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Charles I, birth of Prince Charles, silver medal, 1630, attributed to Nicolas Briot, cruciform arms of England and France, Scotland, France, and Ireland over radiant star, HACTENVS ANGLORVM NVLLI, rev., legend in five lines, within cartouche, HONOR PRIN MAG BRIT FRA ET HIB NAT 29 MAI ANN 1630, 30.5mm (MI 254/35; Eim. 116; Platt p. 128).
Extremely fine and toned.
Nicholas Briot (about 1579–1646) was an innovative French coin engraver, medallist and mechanical engineer, who emigrated to England and became chief engraver to the Royal Mint in 1633 and is credited with the invention of the coining-press.
Provenance: The Christopher Foley, F.S.A., Collection Of Early English Medals
Pope was first noticed by Jacob Tonson who published his Pastorals in 1709. With The Rape of the Lock 1712, and his translations of Homer, Pope became the most formidable literary figure of his day, with a large circle of friends and enemies. Primarily a satirical poet and of unsurpassed metrical skill, he wrote ‘what oft was thought, but ne’er so well expressed’. A friend of Swift & Lady Mary Wortley Montagu, and famous in the history of landscape gardening for the grounds of his villa at Twickenham, he was revered as one of the great personalities of the age.
Artist: Charles Grignion,
Size 16 x 10 cms
Butler was a writer whose poem, Hudibras, published in three parts (1662, 1663 and 1678), was an immediate success. Based on his experiences in the households of the Puritan gentry, it is an envenomed satirical attack on Puritanism, written in cantering octosyllabics, full of puns and outrageous rhymes. Charles II enjoyed it, and for a century it was a bestseller.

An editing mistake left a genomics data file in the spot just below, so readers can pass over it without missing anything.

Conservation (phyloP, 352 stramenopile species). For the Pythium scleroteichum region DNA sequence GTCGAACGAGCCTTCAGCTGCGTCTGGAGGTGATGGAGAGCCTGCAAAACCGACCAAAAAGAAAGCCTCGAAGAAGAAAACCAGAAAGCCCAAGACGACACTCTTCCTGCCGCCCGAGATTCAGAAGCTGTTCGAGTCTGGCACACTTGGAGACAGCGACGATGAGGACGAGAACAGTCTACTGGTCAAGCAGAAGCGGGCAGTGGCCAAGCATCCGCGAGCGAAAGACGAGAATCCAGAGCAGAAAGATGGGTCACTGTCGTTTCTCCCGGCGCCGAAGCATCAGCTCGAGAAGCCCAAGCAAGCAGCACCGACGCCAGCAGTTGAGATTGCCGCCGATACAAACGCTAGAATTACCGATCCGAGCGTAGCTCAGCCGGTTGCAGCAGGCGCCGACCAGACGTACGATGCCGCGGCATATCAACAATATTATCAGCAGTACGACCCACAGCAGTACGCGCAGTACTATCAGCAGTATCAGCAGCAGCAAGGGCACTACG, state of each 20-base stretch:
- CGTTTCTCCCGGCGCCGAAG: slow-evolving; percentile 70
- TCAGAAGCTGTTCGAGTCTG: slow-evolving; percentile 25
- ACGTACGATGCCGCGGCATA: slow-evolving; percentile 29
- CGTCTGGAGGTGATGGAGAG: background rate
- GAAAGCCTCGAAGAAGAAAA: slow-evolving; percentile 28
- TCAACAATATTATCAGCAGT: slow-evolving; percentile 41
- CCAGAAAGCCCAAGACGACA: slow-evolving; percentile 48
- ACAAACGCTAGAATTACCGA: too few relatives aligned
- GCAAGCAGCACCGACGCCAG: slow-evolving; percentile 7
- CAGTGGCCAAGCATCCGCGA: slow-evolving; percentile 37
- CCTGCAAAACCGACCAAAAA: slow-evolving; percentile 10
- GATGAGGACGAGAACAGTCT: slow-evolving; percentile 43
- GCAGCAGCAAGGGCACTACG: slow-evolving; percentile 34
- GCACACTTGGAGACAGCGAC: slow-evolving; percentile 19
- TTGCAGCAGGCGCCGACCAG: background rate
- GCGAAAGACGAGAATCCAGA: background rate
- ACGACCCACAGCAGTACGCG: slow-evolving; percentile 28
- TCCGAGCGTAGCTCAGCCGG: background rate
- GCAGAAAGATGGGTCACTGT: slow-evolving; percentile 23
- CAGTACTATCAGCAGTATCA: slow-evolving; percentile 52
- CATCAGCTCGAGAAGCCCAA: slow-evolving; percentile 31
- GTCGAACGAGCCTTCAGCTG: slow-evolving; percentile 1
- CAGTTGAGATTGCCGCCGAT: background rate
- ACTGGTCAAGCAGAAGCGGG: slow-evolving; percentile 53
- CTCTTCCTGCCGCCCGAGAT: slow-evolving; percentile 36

Artist: Sir Peter Lely
Size 16 x 9 cms
Anna produced the humanitarian Tales of Pity on Fishing, Shooting and Hunting in 1814, and collaborated with her sister on collections of stories. In all, she published some thirty works, many being translated into French.
Subject gender: Female
Artist: George Henry Harlow
Size 13 x 11 cms
Queen of William IV and eldest daughter of George, Duke of Saxe-Coburg Meiningen. The untimely death of Princess Charlotte, the daughter of George, Prince Regent, in 1817 prompted the unmarried sons of George III to find brides in order to beget legitimate heirs to throne. Adelaide and William, Duke of Clarence married in 1818. She became queen on his accession to the throne in 1830. She was unpopular for her supposed interference in politics during the agitation for reform.
Subject gender: Female
Artist: Sir William Beechey
Size 19 x 15 cms